VALUING LATIN DEBT
Regular research missions to Central and South America help Hall stay abreast of economic and political developments in a volatile region.
Before joining T. Rowe Price I worked at the U.S. Treasury Department as the attaché to South America.
That experience gave me a tremendous foundation in economic policy that still informs my work today.
As a sovereign analyst, I still meet frequently with the finance ministers of various Latin American governments. They come to Washington and meet with policy makers and investors to advocate for their individual countries...
Although it’s important to get this macro view of a country’s financial well-being, to get the full story I need to get a reality check, on the ground, in those countries.
Investing in sovereigns means I invest on behalf of our clients, in countries, not companies. When tax revenue isn’t enough, these countries issue debt securities in the form of bonds to increase revenue and fund government-backed projects.
It’s about taking the long view, and seeing the potential in a government, a culture, a people.
The first time I traveled to Latin America I was 21 and had just joined the Peace Corps. That experience gave me a firsthand look at the hardships that people face when a government doesn’t have the resources needed to serve its citizens.
Today, I travel to various countries to collect the data and perspectives that I can’t get from my desk. Gathering qualitative color to offset quantitative analysis is important when evaluating investment decisions on behalf of our clients.
From taxi drivers to local administrators— the people who answer the phone and make things happen on a daily basis…
To the journalists who tell me the broader truths about the people, the quality of their lives, the economy, what’s working, what isn’t.
It’s inspiring to see how construction of a new bus terminal can turn a challenged neighborhood into a thriving business center, and a developing community into a transportation hub.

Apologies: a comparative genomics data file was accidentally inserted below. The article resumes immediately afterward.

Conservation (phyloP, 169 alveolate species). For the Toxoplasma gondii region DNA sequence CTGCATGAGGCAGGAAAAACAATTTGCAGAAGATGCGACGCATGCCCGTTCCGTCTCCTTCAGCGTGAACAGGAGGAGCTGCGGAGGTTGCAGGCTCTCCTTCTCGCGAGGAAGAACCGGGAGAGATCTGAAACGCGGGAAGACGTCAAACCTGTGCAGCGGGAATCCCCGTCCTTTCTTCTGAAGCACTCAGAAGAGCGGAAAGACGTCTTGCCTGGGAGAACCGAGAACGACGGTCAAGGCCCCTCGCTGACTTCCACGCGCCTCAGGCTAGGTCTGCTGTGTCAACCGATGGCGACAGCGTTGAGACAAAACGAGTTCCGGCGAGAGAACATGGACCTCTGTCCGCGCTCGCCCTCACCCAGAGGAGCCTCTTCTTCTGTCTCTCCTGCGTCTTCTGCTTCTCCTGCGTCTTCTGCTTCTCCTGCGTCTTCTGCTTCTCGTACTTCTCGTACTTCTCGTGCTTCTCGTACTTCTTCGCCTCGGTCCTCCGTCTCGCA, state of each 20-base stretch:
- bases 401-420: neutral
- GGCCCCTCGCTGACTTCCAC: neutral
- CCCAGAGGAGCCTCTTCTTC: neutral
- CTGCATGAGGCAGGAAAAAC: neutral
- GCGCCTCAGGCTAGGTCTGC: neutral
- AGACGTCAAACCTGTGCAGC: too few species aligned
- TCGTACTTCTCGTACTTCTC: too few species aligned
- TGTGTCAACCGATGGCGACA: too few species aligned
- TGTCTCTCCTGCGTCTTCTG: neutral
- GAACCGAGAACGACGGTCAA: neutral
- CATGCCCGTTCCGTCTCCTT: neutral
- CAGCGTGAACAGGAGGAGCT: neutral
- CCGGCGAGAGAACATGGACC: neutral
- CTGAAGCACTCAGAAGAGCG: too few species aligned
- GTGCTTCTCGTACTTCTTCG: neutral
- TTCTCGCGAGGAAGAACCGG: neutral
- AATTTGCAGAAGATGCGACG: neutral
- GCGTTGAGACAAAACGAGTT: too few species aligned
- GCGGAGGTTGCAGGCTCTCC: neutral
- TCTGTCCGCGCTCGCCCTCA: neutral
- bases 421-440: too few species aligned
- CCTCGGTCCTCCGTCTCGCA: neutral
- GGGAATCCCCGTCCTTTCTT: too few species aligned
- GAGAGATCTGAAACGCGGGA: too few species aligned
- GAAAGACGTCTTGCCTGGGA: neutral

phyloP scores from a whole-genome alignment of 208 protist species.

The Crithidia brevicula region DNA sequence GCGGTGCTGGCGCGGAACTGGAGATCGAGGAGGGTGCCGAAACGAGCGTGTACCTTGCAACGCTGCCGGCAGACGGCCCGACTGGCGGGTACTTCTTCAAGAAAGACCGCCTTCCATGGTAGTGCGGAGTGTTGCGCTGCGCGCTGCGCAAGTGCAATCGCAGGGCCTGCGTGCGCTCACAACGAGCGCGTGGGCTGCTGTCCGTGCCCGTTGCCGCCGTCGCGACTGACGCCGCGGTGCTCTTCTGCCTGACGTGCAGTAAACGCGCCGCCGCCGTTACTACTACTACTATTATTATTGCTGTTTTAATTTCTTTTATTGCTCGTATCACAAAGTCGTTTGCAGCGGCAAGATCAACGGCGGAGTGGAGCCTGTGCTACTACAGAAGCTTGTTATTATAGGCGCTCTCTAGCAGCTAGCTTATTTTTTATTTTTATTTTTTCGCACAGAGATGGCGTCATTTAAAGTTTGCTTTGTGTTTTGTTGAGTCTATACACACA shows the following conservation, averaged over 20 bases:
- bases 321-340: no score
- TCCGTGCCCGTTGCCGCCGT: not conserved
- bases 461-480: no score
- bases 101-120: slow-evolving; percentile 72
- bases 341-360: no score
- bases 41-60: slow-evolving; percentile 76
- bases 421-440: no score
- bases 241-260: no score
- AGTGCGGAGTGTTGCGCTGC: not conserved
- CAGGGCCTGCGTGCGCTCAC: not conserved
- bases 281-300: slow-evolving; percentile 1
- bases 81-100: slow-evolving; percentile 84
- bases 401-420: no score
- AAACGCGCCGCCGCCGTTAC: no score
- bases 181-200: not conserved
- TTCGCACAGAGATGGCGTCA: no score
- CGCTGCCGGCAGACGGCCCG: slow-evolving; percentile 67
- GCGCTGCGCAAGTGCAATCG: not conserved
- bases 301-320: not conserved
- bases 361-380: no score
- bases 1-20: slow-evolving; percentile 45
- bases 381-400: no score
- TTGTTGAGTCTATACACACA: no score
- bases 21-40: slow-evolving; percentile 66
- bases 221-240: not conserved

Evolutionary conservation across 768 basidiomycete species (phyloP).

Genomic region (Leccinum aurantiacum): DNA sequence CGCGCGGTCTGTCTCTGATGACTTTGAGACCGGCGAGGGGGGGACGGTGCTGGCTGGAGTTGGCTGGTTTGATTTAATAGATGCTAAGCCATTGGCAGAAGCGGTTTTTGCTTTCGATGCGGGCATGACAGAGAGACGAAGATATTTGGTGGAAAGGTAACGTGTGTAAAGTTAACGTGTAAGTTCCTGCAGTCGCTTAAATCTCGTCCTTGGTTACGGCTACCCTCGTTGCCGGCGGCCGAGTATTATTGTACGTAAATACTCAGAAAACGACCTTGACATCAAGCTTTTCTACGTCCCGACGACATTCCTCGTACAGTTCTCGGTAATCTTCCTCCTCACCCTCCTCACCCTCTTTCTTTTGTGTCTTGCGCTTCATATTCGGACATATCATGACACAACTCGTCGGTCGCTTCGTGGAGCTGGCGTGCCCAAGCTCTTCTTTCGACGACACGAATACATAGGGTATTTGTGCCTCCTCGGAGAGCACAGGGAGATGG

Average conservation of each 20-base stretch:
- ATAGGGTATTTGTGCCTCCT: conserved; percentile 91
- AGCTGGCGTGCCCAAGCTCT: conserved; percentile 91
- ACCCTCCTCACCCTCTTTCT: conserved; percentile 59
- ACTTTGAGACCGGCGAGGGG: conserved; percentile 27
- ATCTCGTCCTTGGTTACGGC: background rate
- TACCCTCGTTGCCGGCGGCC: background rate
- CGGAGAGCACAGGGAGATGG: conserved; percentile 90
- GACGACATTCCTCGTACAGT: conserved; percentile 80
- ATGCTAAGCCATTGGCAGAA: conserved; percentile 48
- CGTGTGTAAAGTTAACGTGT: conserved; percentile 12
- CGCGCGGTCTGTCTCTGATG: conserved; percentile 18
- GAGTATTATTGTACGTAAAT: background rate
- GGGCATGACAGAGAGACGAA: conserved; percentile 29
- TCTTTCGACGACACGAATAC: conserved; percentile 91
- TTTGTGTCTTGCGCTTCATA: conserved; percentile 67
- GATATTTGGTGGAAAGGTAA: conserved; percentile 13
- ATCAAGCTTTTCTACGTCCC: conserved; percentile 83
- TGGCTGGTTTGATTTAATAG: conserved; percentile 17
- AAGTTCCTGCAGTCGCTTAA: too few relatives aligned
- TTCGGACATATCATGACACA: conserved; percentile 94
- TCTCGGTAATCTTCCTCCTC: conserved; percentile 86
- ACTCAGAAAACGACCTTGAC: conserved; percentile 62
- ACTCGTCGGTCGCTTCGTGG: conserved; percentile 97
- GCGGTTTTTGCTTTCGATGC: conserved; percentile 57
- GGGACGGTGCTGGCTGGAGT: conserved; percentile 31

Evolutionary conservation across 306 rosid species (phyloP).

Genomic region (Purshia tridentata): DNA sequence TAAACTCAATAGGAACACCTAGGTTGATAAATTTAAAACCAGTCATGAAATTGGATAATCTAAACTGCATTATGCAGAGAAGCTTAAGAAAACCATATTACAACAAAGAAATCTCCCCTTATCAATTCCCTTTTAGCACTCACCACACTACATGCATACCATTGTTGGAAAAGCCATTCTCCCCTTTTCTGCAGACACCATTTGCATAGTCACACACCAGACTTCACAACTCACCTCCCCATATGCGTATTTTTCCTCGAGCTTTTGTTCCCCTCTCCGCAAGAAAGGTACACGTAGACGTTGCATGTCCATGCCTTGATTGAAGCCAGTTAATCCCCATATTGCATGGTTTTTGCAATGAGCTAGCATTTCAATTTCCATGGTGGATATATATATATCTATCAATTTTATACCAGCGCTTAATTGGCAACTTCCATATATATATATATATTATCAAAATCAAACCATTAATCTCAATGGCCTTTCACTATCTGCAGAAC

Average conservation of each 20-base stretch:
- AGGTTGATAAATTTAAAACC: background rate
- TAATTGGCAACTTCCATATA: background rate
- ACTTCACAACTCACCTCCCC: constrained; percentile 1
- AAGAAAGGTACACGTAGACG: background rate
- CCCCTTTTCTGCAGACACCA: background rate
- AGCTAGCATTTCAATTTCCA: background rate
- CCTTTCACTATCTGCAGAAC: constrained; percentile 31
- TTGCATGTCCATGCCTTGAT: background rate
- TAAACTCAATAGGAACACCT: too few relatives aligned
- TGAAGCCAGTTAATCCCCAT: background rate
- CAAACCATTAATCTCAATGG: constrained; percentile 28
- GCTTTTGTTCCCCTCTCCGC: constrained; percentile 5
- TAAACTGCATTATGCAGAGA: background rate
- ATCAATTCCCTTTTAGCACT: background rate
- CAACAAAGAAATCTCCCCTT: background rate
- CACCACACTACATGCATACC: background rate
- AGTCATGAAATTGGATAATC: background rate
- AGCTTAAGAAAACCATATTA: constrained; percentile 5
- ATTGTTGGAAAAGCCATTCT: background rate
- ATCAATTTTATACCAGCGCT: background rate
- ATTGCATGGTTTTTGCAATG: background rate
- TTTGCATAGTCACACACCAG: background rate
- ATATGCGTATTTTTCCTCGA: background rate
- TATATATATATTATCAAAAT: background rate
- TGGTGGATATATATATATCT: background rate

Without investment, some communities could be left behind.
By doing our homework and researching both sides of the equation firsthand, we can make investment decisions that could provide these communities with more stability and a sense of hope for the future.
Because without hope, their future is limited.
That’s why I go beyond the numbers.
Latin America Sovereign Debt
M.P.A., Harvard University, Kennedy School of Government
YOU MAY ALSO BE INTERESTED IN
This material is being furnished for general informational purposes only. The views and opinions expressed are those of the investment analyst at the time of production and are subject to change without notice. There is no guarantee that these views will come to pass, and may differ from those of other T. Rowe Price group companies and/or associates. Information and opinions are derived from proprietary and non-proprietary sources deemed to be reliable; the accuracy of those sources is not guaranteed.
All investments are subject to market risk, including the possible loss of principal. International investments can be riskier than U.S. investments due to the adverse effects of currency exchange rates, differences in market structure and liquidity, as well as specific country, regional, and economic developments. These risks are generally greater for investments in emerging markets. Bonds may decline in response to rising interest rates, a credit rating downgrade, or failure of the issue to make timely payments of interest or principal.
This material does not constitute a distribution, offer, invitation, recommendation, or solicitation to sell or buy an securities; it does not constitute investment advice and should not be relied upon as such. Investors should seek independent legal and financial advice, including advice as to tax consequences, before making any investment decision.